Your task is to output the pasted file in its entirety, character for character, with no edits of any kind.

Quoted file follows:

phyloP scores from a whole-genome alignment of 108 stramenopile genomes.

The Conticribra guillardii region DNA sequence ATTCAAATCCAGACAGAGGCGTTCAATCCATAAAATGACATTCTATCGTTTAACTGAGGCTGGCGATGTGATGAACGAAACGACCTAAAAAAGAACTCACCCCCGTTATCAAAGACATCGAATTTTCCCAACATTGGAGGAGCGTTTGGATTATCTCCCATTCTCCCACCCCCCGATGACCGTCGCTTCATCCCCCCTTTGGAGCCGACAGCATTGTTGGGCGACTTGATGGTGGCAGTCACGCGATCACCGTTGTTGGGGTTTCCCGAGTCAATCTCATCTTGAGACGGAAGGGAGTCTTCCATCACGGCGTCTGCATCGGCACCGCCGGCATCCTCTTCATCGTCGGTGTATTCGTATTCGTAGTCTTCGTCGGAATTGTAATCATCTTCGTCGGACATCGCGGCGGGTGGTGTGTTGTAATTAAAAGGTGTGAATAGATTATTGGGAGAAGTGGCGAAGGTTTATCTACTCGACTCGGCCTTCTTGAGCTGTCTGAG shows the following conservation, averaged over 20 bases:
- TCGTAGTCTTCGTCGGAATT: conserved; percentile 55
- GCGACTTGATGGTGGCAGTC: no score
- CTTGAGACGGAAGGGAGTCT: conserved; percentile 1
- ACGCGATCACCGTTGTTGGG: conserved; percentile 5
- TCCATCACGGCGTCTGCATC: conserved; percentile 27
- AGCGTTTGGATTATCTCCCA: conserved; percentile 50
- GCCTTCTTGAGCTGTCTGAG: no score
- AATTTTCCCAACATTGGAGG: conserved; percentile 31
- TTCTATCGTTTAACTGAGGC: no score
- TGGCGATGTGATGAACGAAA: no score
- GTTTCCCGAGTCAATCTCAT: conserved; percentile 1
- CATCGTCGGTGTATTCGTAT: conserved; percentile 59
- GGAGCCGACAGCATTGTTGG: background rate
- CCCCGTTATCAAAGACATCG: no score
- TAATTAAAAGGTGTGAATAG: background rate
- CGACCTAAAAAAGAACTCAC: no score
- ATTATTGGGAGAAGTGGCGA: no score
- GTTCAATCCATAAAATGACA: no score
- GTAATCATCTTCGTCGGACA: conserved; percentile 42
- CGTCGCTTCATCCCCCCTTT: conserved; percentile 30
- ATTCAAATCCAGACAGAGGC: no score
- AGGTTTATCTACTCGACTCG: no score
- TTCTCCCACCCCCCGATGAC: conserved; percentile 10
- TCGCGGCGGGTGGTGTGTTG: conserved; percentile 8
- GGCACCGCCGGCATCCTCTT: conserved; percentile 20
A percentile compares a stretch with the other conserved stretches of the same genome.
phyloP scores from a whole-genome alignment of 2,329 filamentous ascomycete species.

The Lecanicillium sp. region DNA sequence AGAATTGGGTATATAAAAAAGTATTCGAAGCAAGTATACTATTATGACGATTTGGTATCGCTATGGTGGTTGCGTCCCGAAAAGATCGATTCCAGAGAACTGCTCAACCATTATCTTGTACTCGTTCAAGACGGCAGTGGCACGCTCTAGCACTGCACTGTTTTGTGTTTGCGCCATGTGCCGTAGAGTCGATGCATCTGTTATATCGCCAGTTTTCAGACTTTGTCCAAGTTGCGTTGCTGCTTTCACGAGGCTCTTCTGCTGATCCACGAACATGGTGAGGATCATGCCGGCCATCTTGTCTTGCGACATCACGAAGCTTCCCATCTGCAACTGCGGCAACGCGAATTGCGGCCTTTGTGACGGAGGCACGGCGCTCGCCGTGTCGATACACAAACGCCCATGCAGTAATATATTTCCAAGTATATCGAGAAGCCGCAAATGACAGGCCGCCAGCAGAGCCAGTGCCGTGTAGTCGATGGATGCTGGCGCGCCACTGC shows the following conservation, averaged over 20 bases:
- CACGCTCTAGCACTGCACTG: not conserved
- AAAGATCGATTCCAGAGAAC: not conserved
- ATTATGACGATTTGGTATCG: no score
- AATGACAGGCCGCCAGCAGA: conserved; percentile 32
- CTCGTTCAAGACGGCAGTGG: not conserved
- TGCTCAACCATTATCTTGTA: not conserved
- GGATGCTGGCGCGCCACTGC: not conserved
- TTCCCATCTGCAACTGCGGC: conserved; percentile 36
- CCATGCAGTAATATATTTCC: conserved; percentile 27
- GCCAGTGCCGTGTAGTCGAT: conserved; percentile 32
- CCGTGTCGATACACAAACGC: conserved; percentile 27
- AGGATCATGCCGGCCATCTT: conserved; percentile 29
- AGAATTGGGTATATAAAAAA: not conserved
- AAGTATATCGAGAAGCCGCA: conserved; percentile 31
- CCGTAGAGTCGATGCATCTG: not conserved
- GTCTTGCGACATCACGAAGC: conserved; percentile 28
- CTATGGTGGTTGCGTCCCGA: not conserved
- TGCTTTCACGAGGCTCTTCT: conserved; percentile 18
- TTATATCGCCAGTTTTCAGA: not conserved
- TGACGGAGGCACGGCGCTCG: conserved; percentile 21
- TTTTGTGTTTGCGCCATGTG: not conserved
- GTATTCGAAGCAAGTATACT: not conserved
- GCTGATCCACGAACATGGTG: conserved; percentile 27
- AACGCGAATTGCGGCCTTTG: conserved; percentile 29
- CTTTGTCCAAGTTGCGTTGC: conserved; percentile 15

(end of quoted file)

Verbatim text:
phyloP scores from a whole-genome alignment of 108 stramenopile genomes.

The Conticribra guillardii region DNA sequence ATTCAAATCCAGACAGAGGCGTTCAATCCATAAAATGACATTCTATCGTTTAACTGAGGCTGGCGATGTGATGAACGAAACGACCTAAAAAAGAACTCACCCCCGTTATCAAAGACATCGAATTTTCCCAACATTGGAGGAGCGTTTGGATTATCTCCCATTCTCCCACCCCCCGATGACCGTCGCTTCATCCCCCCTTTGGAGCCGACAGCATTGTTGGGCGACTTGATGGTGGCAGTCACGCGATCACCGTTGTTGGGGTTTCCCGAGTCAATCTCATCTTGAGACGGAAGGGAGTCTTCCATCACGGCGTCTGCATCGGCACCGCCGGCATCCTCTTCATCGTCGGTGTATTCGTATTCGTAGTCTTCGTCGGAATTGTAATCATCTTCGTCGGACATCGCGGCGGGTGGTGTGTTGTAATTAAAAGGTGTGAATAGATTATTGGGAGAAGTGGCGAAGGTTTATCTACTCGACTCGGCCTTCTTGAGCTGTCTGAG shows the following conservation, averaged over 20 bases:
- TCGTAGTCTTCGTCGGAATT: conserved; percentile 55
- GCGACTTGATGGTGGCAGTC: no score
- CTTGAGACGGAAGGGAGTCT: conserved; percentile 1
- ACGCGATCACCGTTGTTGGG: conserved; percentile 5
- TCCATCACGGCGTCTGCATC: conserved; percentile 27
- AGCGTTTGGATTATCTCCCA: conserved; percentile 50
- GCCTTCTTGAGCTGTCTGAG: no score
- AATTTTCCCAACATTGGAGG: conserved; percentile 31
- TTCTATCGTTTAACTGAGGC: no score
- TGGCGATGTGATGAACGAAA: no score
- GTTTCCCGAGTCAATCTCAT: conserved; percentile 1
- CATCGTCGGTGTATTCGTAT: conserved; percentile 59
- GGAGCCGACAGCATTGTTGG: background rate
- CCCCGTTATCAAAGACATCG: no score
- TAATTAAAAGGTGTGAATAG: background rate
- CGACCTAAAAAAGAACTCAC: no score
- ATTATTGGGAGAAGTGGCGA: no score
- GTTCAATCCATAAAATGACA: no score
- GTAATCATCTTCGTCGGACA: conserved; percentile 42
- CGTCGCTTCATCCCCCCTTT: conserved; percentile 30
- ATTCAAATCCAGACAGAGGC: no score
- AGGTTTATCTACTCGACTCG: no score
- TTCTCCCACCCCCCGATGAC: conserved; percentile 10
- TCGCGGCGGGTGGTGTGTTG: conserved; percentile 8
- GGCACCGCCGGCATCCTCTT: conserved; percentile 20
A percentile compares a stretch with the other conserved stretches of the same genome.
phyloP scores from a whole-genome alignment of 2,329 filamentous ascomycete species.

The Lecanicillium sp. region DNA sequence AGAATTGGGTATATAAAAAAGTATTCGAAGCAAGTATACTATTATGACGATTTGGTATCGCTATGGTGGTTGCGTCCCGAAAAGATCGATTCCAGAGAACTGCTCAACCATTATCTTGTACTCGTTCAAGACGGCAGTGGCACGCTCTAGCACTGCACTGTTTTGTGTTTGCGCCATGTGCCGTAGAGTCGATGCATCTGTTATATCGCCAGTTTTCAGACTTTGTCCAAGTTGCGTTGCTGCTTTCACGAGGCTCTTCTGCTGATCCACGAACATGGTGAGGATCATGCCGGCCATCTTGTCTTGCGACATCACGAAGCTTCCCATCTGCAACTGCGGCAACGCGAATTGCGGCCTTTGTGACGGAGGCACGGCGCTCGCCGTGTCGATACACAAACGCCCATGCAGTAATATATTTCCAAGTATATCGAGAAGCCGCAAATGACAGGCCGCCAGCAGAGCCAGTGCCGTGTAGTCGATGGATGCTGGCGCGCCACTGC shows the following conservation, averaged over 20 bases:
- CACGCTCTAGCACTGCACTG: not conserved
- AAAGATCGATTCCAGAGAAC: not conserved
- ATTATGACGATTTGGTATCG: no score
- AATGACAGGCCGCCAGCAGA: conserved; percentile 32
- CTCGTTCAAGACGGCAGTGG: not conserved
- TGCTCAACCATTATCTTGTA: not conserved
- GGATGCTGGCGCGCCACTGC: not conserved
- TTCCCATCTGCAACTGCGGC: conserved; percentile 36
- CCATGCAGTAATATATTTCC: conserved; percentile 27
- GCCAGTGCCGTGTAGTCGAT: conserved; percentile 32
- CCGTGTCGATACACAAACGC: conserved; percentile 27
- AGGATCATGCCGGCCATCTT: conserved; percentile 29
- AGAATTGGGTATATAAAAAA: not conserved
- AAGTATATCGAGAAGCCGCA: conserved; percentile 31
- CCGTAGAGTCGATGCATCTG: not conserved
- GTCTTGCGACATCACGAAGC: conserved; percentile 28
- CTATGGTGGTTGCGTCCCGA: not conserved
- TGCTTTCACGAGGCTCTTCT: conserved; percentile 18
- TTATATCGCCAGTTTTCAGA: not conserved
- TGACGGAGGCACGGCGCTCG: conserved; percentile 21
- TTTTGTGTTTGCGCCATGTG: not conserved
- GTATTCGAAGCAAGTATACT: not conserved
- GCTGATCCACGAACATGGTG: conserved; percentile 27
- AACGCGAATTGCGGCCTTTG: conserved; percentile 29
- CTTTGTCCAAGTTGCGTTGC: conserved; percentile 15